On Preaching Without Notes

We were hanging out at the church, waiting for the afternoon service.

An unidentified woman pulled up. She was there to pick me up for the service I was schedule to preach at her church that afternoon.

My father had told her pastor I would preach the meeting. But he forgot to tell me!

So there I was. On my way to preach. Barely in my teens. Scared out of my wits.

I preached the story of David and Goliath.

This was my introduction to preaching without notes. A baptism by fire.

More than twenty-five years later, I am used to preaching without notes. I still write sermon manuscripts. But I rarely use them in the pulpit.

If I need the manuscript, an extended outline, or an index card of notes, so be it. I will not sacrifice content for style. But most weeks, if I have done my work in the study, I don’t need anything but a Bible when I stand to preach.

Do you want to preach without notes?

Here are twelve practical recommendations that will help you learn to preach without notes:

Decide if preaching without notes is for you. It may not be for you. That’s okay. Some of my favorite preachers use full manuscripts in the pulpit. And it doesn’t seem to hurt their preaching. Likewise, you must decide what is best for you. Don’t try to go to battle wearing Saul’s armor. Go to the pulpit with your slingshot and five smooth stones.

Preach with notes, sort of. Do not transition from using a full manuscript to note-free preaching cold turkey. Start with limited notes. Whittle your manuscript down to a page or two. Use just an extended outline. Take baby steps. As you confidence grows, try preaching without a safety net.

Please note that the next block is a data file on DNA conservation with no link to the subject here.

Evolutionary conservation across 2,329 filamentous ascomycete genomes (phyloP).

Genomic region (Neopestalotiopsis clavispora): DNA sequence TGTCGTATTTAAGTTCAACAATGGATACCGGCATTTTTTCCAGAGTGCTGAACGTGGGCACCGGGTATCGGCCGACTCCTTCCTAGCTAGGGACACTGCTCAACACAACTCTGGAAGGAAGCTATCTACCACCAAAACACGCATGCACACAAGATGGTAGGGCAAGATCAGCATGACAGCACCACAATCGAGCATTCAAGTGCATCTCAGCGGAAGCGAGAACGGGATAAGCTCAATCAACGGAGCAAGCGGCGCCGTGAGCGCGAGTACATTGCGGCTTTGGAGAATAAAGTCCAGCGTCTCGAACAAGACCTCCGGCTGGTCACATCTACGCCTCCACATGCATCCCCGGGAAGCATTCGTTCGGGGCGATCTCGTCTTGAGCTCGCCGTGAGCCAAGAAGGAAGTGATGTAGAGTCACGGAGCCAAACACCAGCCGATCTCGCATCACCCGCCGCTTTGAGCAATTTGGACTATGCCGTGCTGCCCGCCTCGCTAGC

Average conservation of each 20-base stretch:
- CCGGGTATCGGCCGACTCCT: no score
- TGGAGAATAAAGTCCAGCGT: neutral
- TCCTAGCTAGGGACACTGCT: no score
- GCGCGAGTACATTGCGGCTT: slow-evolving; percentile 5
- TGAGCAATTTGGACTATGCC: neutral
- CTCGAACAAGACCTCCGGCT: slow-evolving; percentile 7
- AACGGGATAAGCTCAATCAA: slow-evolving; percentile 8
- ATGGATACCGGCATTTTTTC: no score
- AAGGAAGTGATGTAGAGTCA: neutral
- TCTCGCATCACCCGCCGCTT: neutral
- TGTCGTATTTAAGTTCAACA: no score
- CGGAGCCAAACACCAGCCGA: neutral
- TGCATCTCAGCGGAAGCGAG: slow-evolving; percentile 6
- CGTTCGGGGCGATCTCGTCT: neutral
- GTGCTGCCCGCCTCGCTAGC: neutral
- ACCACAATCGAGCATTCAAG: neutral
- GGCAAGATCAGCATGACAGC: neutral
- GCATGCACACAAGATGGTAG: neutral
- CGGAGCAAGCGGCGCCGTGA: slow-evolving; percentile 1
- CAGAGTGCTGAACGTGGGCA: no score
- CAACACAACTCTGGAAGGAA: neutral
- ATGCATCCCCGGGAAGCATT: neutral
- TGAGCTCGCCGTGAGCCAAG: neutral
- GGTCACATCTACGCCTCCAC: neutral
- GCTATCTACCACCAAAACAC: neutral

Start as early as possible. Saturday Night Specials undermine effective preaching without notes. Last-minute study will rob you of clarity, creativity, and confidence. The more time you spend with the text, the more it will benefit your preparation and presentation. So don’t procrastinate. Start as early in the week as you can. Give your peak hours to study. And stay in the seat until the hard work is done.

Study the text diligently. If you sweat in the study, you can relax in the pulpit. You may not remember every quote, reference, or list. But you can preach with confidence when you know the meaning and message of the text. Do a good job in the study. Then stand and explain, apply, and illustrate what you have learned.

Have a clear sermon skeleton. An essential key to preaching without notes is to have a clear structure for your sermon. Call it an outline, movements, or whatever. You need to know where this sermon is going. And you need to know how you plan to get there. A clear path produces smooth preaching.

Write a full manuscript. Preaching without notes is not an excuse for pulpit sloth. It is not a license to preach extemporaneously. You should write a full manuscript, even though you don’t plan to use it in the pulpit. The process of thinking through what you want to say and how you want to say it will help you preach clearly and confidently without notes.

Make clarity the top priority. You will find note-free preaching to be more difficult, if your goal is to be cute or clever. Don’t stuff your sermon will filler material. Stick to the basics. Don’t try to be impressive. Work to prepare a message that your congregation will understand, not one that will impress your seminary professors.

Internalize the material. You are not cramming for a test. You are preparing to deliver a message. Read the sermon through several times. Mark up the manuscript. Think through your transitions. Sing the hymn you plan to quote. Pray over the sermon. Examine yourself in light of what you will be preaching to others. Work to get it in your heart, not just your head.

Master the material through word associations. I use word associations to memorize my sermons. If I can remember key words, I’m ready. For instance, I may use five words to remember my introduction: Quotation. Context. Text. Point. Transitional sentence. These words tell me to start with the quote, address the historical background, land at the text, state the point of the message, and then transition to the outline. I can work through the first page of a manuscript by memorizing these word associations.